KANSAS CITY, Mo. (AP) - The family of Missouri man who died in a drunken driving crash can sue the funeral home he co-owned and his former business partners for negligence for allegedly allowing him to drive a company van despite knowing he had a drinking problem, a state appeals court panel ruled.
A three-judge panel of the Missouri Court of Appeals said Tuesday that a circuit court erred in dismissing the case filed by relatives of Scott L. Hays.
Hays had been an employee and part owner of Royer-Hays Funeral Services of Blue Springs. He was 42 in November 2008 when he drove a company van to a bar. On his way home, he died in a single-vehicle accident in eastern Jackson County.
The lawsuit claims the other owners of the business "knew or should have known" that Hays was an unsafe driver. It said there were "meetings, discussions and conferences" about Hays' drinking problem. Before the wreck, employees had to awaken Hays after he passed out drunk, the suit said.
The appeals court found that if the family's claims are true, the defendants were negligent in allowing Hays to drive the van.
"We say that it is negligent to entrust a vehicle to an intoxicated person precisely because such an entrustment is likely to lead to a car accident, which is what actually occurred here," the appeals court wrote.
The appellate opinion also said that if it is proved that Hays, as co-owner, had an "equal or greater right of control" over the van, then the funeral home would prevail "as a matter of law."
Funeral home attorney Joseph J. Roper didn't immediately return a phone call Wednesday from The Associated Press. The funeral home argued previously that there is no duty under Missouri law to protect an adult from his own voluntary consumption of alcohol.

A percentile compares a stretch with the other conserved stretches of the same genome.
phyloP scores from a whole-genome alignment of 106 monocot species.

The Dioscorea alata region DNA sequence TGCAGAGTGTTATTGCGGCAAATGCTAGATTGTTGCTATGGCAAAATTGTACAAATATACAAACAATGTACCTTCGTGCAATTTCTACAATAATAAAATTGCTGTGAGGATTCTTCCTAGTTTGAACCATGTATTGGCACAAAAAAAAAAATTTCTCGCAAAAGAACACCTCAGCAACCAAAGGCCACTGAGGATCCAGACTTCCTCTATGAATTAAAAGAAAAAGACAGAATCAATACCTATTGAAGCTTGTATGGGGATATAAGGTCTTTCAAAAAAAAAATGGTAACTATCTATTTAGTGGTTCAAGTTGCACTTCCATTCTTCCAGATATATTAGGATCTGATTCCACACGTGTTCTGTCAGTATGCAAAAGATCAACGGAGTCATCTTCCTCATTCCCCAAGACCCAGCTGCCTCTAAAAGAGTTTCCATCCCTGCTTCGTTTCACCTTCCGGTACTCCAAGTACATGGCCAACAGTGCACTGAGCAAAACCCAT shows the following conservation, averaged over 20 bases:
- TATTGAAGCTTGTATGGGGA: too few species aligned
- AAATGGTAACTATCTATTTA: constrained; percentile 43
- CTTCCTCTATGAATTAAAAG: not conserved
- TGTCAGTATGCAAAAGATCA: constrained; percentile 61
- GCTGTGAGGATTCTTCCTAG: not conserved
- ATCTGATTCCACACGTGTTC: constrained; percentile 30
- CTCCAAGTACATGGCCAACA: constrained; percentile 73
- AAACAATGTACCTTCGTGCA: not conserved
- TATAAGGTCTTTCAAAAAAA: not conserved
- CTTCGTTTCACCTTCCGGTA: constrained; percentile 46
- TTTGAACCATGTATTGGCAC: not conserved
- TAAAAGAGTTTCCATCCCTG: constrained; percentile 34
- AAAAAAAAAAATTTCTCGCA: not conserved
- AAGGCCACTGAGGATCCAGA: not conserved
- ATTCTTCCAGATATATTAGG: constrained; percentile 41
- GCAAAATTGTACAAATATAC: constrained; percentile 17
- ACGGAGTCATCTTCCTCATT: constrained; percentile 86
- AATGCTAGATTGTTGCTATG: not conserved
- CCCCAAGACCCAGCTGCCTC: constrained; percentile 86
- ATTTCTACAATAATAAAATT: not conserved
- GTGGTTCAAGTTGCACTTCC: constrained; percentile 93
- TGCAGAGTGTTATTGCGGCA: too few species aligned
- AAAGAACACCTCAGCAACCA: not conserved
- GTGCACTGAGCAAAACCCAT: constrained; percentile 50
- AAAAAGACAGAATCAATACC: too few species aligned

Allen Rostron, a law school professor at the University of Missouri-Kansas City, told The Kansas City Star that it is well-established that a third party, such as the family of someone killed by a drunken driver, has the right to sue for injuries under a similar scenario. But allowing the drunken driver, or by extension, his family if he is killed, to sue for damages makes the opinion "interesting and unique," he said.
Dan Baylard, an attorney for the Hays family, said he didn't believe the ruling would "open the floodgates" for a rush of similar suits because each case would hinge on specific facts and circumstances.
He also stressed that the ruling "doesn't take Mr. Hays off the hook." Because Missouri is a "comparative fault" state, a jury can assign damages on a percentage basis, Rostron said. So even if they found Hays primarily to blame, they could still find the funeral home liable for part of the damages.